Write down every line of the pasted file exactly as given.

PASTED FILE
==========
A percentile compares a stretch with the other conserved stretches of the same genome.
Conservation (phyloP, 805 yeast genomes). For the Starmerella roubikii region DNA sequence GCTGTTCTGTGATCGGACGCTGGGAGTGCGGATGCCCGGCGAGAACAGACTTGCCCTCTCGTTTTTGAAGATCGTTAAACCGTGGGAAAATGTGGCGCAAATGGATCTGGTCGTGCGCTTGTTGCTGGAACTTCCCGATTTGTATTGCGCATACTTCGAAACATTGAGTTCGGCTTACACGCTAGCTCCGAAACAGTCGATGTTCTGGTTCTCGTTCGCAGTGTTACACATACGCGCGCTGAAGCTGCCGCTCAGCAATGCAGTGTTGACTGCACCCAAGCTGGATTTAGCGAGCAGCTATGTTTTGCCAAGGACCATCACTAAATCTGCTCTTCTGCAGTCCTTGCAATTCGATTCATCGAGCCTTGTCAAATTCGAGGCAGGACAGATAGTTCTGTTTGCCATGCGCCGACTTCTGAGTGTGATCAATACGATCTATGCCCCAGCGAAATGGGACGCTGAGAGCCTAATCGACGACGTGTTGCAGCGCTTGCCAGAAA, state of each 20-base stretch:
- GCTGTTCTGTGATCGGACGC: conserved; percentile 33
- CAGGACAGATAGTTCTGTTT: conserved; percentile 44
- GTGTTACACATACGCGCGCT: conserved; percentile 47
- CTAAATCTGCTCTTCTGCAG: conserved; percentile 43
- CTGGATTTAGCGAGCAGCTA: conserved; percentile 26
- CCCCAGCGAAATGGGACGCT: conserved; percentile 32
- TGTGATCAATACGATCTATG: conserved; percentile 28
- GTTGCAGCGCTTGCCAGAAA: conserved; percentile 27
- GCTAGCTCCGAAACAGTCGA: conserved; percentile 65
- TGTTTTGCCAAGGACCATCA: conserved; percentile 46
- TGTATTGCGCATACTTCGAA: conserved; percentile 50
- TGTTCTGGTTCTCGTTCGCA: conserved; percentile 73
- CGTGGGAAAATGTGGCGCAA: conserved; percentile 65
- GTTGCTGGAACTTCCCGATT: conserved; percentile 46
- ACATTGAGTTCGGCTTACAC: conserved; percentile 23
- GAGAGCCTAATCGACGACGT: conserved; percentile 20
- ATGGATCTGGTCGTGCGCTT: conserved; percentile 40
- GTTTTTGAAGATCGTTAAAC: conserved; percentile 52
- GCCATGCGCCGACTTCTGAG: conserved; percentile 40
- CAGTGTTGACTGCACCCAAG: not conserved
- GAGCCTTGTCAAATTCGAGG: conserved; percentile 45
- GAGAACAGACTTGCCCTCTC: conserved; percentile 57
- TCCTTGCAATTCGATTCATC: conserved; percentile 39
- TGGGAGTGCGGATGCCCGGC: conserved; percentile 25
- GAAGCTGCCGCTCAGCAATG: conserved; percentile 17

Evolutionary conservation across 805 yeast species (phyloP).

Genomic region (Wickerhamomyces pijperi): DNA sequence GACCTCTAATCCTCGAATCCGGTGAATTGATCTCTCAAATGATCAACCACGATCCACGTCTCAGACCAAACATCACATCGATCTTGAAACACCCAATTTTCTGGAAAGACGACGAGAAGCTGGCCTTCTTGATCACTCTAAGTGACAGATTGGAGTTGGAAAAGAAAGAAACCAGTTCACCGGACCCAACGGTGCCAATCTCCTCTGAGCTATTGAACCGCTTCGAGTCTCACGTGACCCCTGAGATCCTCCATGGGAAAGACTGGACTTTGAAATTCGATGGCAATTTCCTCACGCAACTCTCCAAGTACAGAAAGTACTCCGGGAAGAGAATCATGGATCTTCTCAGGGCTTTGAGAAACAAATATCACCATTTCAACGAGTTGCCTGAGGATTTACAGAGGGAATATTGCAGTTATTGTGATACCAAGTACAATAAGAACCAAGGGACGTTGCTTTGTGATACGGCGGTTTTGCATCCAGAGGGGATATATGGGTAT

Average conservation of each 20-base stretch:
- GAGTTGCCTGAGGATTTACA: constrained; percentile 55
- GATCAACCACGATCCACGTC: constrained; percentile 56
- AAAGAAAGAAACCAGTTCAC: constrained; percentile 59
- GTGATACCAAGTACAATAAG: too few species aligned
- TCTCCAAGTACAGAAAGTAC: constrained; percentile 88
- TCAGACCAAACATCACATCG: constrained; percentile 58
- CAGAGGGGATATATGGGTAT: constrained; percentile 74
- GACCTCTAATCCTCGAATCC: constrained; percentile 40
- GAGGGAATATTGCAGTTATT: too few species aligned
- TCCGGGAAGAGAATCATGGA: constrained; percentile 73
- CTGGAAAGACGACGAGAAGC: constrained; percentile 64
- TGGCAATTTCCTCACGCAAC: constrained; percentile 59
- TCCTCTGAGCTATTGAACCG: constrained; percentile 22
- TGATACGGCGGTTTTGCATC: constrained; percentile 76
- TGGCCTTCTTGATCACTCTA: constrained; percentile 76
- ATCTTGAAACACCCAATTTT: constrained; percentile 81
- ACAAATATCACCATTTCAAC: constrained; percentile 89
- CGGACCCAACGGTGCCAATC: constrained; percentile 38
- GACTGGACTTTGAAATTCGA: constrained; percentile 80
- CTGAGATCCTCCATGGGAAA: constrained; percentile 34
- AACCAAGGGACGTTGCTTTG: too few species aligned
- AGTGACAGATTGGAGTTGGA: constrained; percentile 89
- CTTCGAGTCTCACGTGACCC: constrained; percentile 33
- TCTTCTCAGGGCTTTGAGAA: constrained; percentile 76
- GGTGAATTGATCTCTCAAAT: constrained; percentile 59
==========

A percentile compares a stretch with the other conserved stretches of the same genome.
Conservation (phyloP, 805 yeast genomes). For the Starmerella roubikii region DNA sequence GCTGTTCTGTGATCGGACGCTGGGAGTGCGGATGCCCGGCGAGAACAGACTTGCCCTCTCGTTTTTGAAGATCGTTAAACCGTGGGAAAATGTGGCGCAAATGGATCTGGTCGTGCGCTTGTTGCTGGAACTTCCCGATTTGTATTGCGCATACTTCGAAACATTGAGTTCGGCTTACACGCTAGCTCCGAAACAGTCGATGTTCTGGTTCTCGTTCGCAGTGTTACACATACGCGCGCTGAAGCTGCCGCTCAGCAATGCAGTGTTGACTGCACCCAAGCTGGATTTAGCGAGCAGCTATGTTTTGCCAAGGACCATCACTAAATCTGCTCTTCTGCAGTCCTTGCAATTCGATTCATCGAGCCTTGTCAAATTCGAGGCAGGACAGATAGTTCTGTTTGCCATGCGCCGACTTCTGAGTGTGATCAATACGATCTATGCCCCAGCGAAATGGGACGCTGAGAGCCTAATCGACGACGTGTTGCAGCGCTTGCCAGAAA, state of each 20-base stretch:
- GCTGTTCTGTGATCGGACGC: conserved; percentile 33
- CAGGACAGATAGTTCTGTTT: conserved; percentile 44
- GTGTTACACATACGCGCGCT: conserved; percentile 47
- CTAAATCTGCTCTTCTGCAG: conserved; percentile 43
- CTGGATTTAGCGAGCAGCTA: conserved; percentile 26
- CCCCAGCGAAATGGGACGCT: conserved; percentile 32
- TGTGATCAATACGATCTATG: conserved; percentile 28
- GTTGCAGCGCTTGCCAGAAA: conserved; percentile 27
- GCTAGCTCCGAAACAGTCGA: conserved; percentile 65
- TGTTTTGCCAAGGACCATCA: conserved; percentile 46
- TGTATTGCGCATACTTCGAA: conserved; percentile 50
- TGTTCTGGTTCTCGTTCGCA: conserved; percentile 73
- CGTGGGAAAATGTGGCGCAA: conserved; percentile 65
- GTTGCTGGAACTTCCCGATT: conserved; percentile 46
- ACATTGAGTTCGGCTTACAC: conserved; percentile 23
- GAGAGCCTAATCGACGACGT: conserved; percentile 20
- ATGGATCTGGTCGTGCGCTT: conserved; percentile 40
- GTTTTTGAAGATCGTTAAAC: conserved; percentile 52
- GCCATGCGCCGACTTCTGAG: conserved; percentile 40
- CAGTGTTGACTGCACCCAAG: not conserved
- GAGCCTTGTCAAATTCGAGG: conserved; percentile 45
- GAGAACAGACTTGCCCTCTC: conserved; percentile 57
- TCCTTGCAATTCGATTCATC: conserved; percentile 39
- TGGGAGTGCGGATGCCCGGC: conserved; percentile 25
- GAAGCTGCCGCTCAGCAATG: conserved; percentile 17

Evolutionary conservation across 805 yeast species (phyloP).

Genomic region (Wickerhamomyces pijperi): DNA sequence GACCTCTAATCCTCGAATCCGGTGAATTGATCTCTCAAATGATCAACCACGATCCACGTCTCAGACCAAACATCACATCGATCTTGAAACACCCAATTTTCTGGAAAGACGACGAGAAGCTGGCCTTCTTGATCACTCTAAGTGACAGATTGGAGTTGGAAAAGAAAGAAACCAGTTCACCGGACCCAACGGTGCCAATCTCCTCTGAGCTATTGAACCGCTTCGAGTCTCACGTGACCCCTGAGATCCTCCATGGGAAAGACTGGACTTTGAAATTCGATGGCAATTTCCTCACGCAACTCTCCAAGTACAGAAAGTACTCCGGGAAGAGAATCATGGATCTTCTCAGGGCTTTGAGAAACAAATATCACCATTTCAACGAGTTGCCTGAGGATTTACAGAGGGAATATTGCAGTTATTGTGATACCAAGTACAATAAGAACCAAGGGACGTTGCTTTGTGATACGGCGGTTTTGCATCCAGAGGGGATATATGGGTAT

Average conservation of each 20-base stretch:
- GAGTTGCCTGAGGATTTACA: constrained; percentile 55
- GATCAACCACGATCCACGTC: constrained; percentile 56
- AAAGAAAGAAACCAGTTCAC: constrained; percentile 59
- GTGATACCAAGTACAATAAG: too few species aligned
- TCTCCAAGTACAGAAAGTAC: constrained; percentile 88
- TCAGACCAAACATCACATCG: constrained; percentile 58
- CAGAGGGGATATATGGGTAT: constrained; percentile 74
- GACCTCTAATCCTCGAATCC: constrained; percentile 40
- GAGGGAATATTGCAGTTATT: too few species aligned
- TCCGGGAAGAGAATCATGGA: constrained; percentile 73
- CTGGAAAGACGACGAGAAGC: constrained; percentile 64
- TGGCAATTTCCTCACGCAAC: constrained; percentile 59
- TCCTCTGAGCTATTGAACCG: constrained; percentile 22
- TGATACGGCGGTTTTGCATC: constrained; percentile 76
- TGGCCTTCTTGATCACTCTA: constrained; percentile 76
- ATCTTGAAACACCCAATTTT: constrained; percentile 81
- ACAAATATCACCATTTCAAC: constrained; percentile 89
- CGGACCCAACGGTGCCAATC: constrained; percentile 38
- GACTGGACTTTGAAATTCGA: constrained; percentile 80
- CTGAGATCCTCCATGGGAAA: constrained; percentile 34
- AACCAAGGGACGTTGCTTTG: too few species aligned
- AGTGACAGATTGGAGTTGGA: constrained; percentile 89
- CTTCGAGTCTCACGTGACCC: constrained; percentile 33
- TCTTCTCAGGGCTTTGAGAA: constrained; percentile 76
- GGTGAATTGATCTCTCAAAT: constrained; percentile 59